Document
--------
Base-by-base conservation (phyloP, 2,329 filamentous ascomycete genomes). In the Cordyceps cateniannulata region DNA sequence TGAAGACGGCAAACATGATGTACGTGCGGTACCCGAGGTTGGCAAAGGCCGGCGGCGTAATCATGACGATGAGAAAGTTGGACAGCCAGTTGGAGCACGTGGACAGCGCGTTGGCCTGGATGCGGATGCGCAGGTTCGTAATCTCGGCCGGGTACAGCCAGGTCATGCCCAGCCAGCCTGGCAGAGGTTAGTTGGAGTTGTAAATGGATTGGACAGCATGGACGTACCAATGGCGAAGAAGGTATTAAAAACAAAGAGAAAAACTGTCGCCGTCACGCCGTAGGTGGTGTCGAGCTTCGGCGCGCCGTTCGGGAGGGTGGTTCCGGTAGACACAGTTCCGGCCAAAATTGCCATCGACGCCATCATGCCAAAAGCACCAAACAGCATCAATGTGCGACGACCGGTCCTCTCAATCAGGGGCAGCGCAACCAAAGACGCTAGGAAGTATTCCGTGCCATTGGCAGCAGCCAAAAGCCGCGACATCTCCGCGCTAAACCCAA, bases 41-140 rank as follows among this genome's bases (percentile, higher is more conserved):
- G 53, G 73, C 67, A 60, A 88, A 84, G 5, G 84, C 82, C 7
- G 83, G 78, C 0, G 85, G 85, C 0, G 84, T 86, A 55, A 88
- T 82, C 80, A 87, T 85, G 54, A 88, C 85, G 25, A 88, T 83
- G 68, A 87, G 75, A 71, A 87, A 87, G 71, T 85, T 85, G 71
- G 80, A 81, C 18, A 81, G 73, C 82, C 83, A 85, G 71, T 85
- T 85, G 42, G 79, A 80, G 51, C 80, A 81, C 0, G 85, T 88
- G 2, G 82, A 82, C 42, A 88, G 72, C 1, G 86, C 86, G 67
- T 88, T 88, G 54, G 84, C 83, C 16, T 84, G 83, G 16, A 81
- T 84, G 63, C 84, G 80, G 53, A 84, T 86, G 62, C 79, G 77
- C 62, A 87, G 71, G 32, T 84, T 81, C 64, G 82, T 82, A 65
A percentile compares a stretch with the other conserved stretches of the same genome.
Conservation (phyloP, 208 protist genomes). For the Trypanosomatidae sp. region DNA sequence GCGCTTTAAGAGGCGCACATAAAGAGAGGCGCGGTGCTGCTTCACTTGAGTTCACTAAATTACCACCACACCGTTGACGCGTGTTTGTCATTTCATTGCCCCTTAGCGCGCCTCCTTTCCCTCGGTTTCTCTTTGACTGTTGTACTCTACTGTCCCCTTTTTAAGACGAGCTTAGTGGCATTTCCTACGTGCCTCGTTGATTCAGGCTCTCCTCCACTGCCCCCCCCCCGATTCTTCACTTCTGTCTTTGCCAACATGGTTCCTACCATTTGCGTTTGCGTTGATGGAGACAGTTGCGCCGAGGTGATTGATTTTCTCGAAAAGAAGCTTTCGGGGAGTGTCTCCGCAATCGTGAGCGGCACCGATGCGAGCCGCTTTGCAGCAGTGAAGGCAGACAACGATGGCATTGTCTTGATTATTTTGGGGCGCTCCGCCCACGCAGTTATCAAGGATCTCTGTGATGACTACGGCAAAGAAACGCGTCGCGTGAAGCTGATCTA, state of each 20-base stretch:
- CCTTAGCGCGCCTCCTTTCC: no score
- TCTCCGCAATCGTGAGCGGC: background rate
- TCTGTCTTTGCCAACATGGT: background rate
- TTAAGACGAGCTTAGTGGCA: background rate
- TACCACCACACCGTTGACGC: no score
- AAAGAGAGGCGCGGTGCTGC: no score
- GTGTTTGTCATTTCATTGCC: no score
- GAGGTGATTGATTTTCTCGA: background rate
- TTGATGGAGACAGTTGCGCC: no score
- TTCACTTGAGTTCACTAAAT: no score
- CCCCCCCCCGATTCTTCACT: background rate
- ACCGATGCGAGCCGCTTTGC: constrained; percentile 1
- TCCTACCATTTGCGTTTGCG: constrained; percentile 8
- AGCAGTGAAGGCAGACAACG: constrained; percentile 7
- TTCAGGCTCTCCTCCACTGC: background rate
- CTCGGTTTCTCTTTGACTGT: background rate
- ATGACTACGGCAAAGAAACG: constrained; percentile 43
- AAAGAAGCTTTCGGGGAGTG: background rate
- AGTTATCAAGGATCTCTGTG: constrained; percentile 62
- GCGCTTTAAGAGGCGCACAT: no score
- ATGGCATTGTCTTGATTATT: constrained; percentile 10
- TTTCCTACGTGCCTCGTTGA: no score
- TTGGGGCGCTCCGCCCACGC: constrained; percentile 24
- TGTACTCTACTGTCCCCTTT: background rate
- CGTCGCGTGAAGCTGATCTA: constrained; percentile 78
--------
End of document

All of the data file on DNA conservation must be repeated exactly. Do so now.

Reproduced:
Base-by-base conservation (phyloP, 2,329 filamentous ascomycete genomes). In the Cordyceps cateniannulata region DNA sequence TGAAGACGGCAAACATGATGTACGTGCGGTACCCGAGGTTGGCAAAGGCCGGCGGCGTAATCATGACGATGAGAAAGTTGGACAGCCAGTTGGAGCACGTGGACAGCGCGTTGGCCTGGATGCGGATGCGCAGGTTCGTAATCTCGGCCGGGTACAGCCAGGTCATGCCCAGCCAGCCTGGCAGAGGTTAGTTGGAGTTGTAAATGGATTGGACAGCATGGACGTACCAATGGCGAAGAAGGTATTAAAAACAAAGAGAAAAACTGTCGCCGTCACGCCGTAGGTGGTGTCGAGCTTCGGCGCGCCGTTCGGGAGGGTGGTTCCGGTAGACACAGTTCCGGCCAAAATTGCCATCGACGCCATCATGCCAAAAGCACCAAACAGCATCAATGTGCGACGACCGGTCCTCTCAATCAGGGGCAGCGCAACCAAAGACGCTAGGAAGTATTCCGTGCCATTGGCAGCAGCCAAAAGCCGCGACATCTCCGCGCTAAACCCAA, bases 41-140 rank as follows among this genome's bases (percentile, higher is more conserved):
- G 53, G 73, C 67, A 60, A 88, A 84, G 5, G 84, C 82, C 7
- G 83, G 78, C 0, G 85, G 85, C 0, G 84, T 86, A 55, A 88
- T 82, C 80, A 87, T 85, G 54, A 88, C 85, G 25, A 88, T 83
- G 68, A 87, G 75, A 71, A 87, A 87, G 71, T 85, T 85, G 71
- G 80, A 81, C 18, A 81, G 73, C 82, C 83, A 85, G 71, T 85
- T 85, G 42, G 79, A 80, G 51, C 80, A 81, C 0, G 85, T 88
- G 2, G 82, A 82, C 42, A 88, G 72, C 1, G 86, C 86, G 67
- T 88, T 88, G 54, G 84, C 83, C 16, T 84, G 83, G 16, A 81
- T 84, G 63, C 84, G 80, G 53, A 84, T 86, G 62, C 79, G 77
- C 62, A 87, G 71, G 32, T 84, T 81, C 64, G 82, T 82, A 65
A percentile compares a stretch with the other conserved stretches of the same genome.
Conservation (phyloP, 208 protist genomes). For the Trypanosomatidae sp. region DNA sequence GCGCTTTAAGAGGCGCACATAAAGAGAGGCGCGGTGCTGCTTCACTTGAGTTCACTAAATTACCACCACACCGTTGACGCGTGTTTGTCATTTCATTGCCCCTTAGCGCGCCTCCTTTCCCTCGGTTTCTCTTTGACTGTTGTACTCTACTGTCCCCTTTTTAAGACGAGCTTAGTGGCATTTCCTACGTGCCTCGTTGATTCAGGCTCTCCTCCACTGCCCCCCCCCCGATTCTTCACTTCTGTCTTTGCCAACATGGTTCCTACCATTTGCGTTTGCGTTGATGGAGACAGTTGCGCCGAGGTGATTGATTTTCTCGAAAAGAAGCTTTCGGGGAGTGTCTCCGCAATCGTGAGCGGCACCGATGCGAGCCGCTTTGCAGCAGTGAAGGCAGACAACGATGGCATTGTCTTGATTATTTTGGGGCGCTCCGCCCACGCAGTTATCAAGGATCTCTGTGATGACTACGGCAAAGAAACGCGTCGCGTGAAGCTGATCTA, state of each 20-base stretch:
- CCTTAGCGCGCCTCCTTTCC: no score
- TCTCCGCAATCGTGAGCGGC: background rate
- TCTGTCTTTGCCAACATGGT: background rate
- TTAAGACGAGCTTAGTGGCA: background rate
- TACCACCACACCGTTGACGC: no score
- AAAGAGAGGCGCGGTGCTGC: no score
- GTGTTTGTCATTTCATTGCC: no score
- GAGGTGATTGATTTTCTCGA: background rate
- TTGATGGAGACAGTTGCGCC: no score
- TTCACTTGAGTTCACTAAAT: no score
- CCCCCCCCCGATTCTTCACT: background rate
- ACCGATGCGAGCCGCTTTGC: constrained; percentile 1
- TCCTACCATTTGCGTTTGCG: constrained; percentile 8
- AGCAGTGAAGGCAGACAACG: constrained; percentile 7
- TTCAGGCTCTCCTCCACTGC: background rate
- CTCGGTTTCTCTTTGACTGT: background rate
- ATGACTACGGCAAAGAAACG: constrained; percentile 43
- AAAGAAGCTTTCGGGGAGTG: background rate
- AGTTATCAAGGATCTCTGTG: constrained; percentile 62
- GCGCTTTAAGAGGCGCACAT: no score
- ATGGCATTGTCTTGATTATT: constrained; percentile 10
- TTTCCTACGTGCCTCGTTGA: no score
- TTGGGGCGCTCCGCCCACGC: constrained; percentile 24
- TGTACTCTACTGTCCCCTTT: background rate
- CGTCGCGTGAAGCTGATCTA: constrained; percentile 78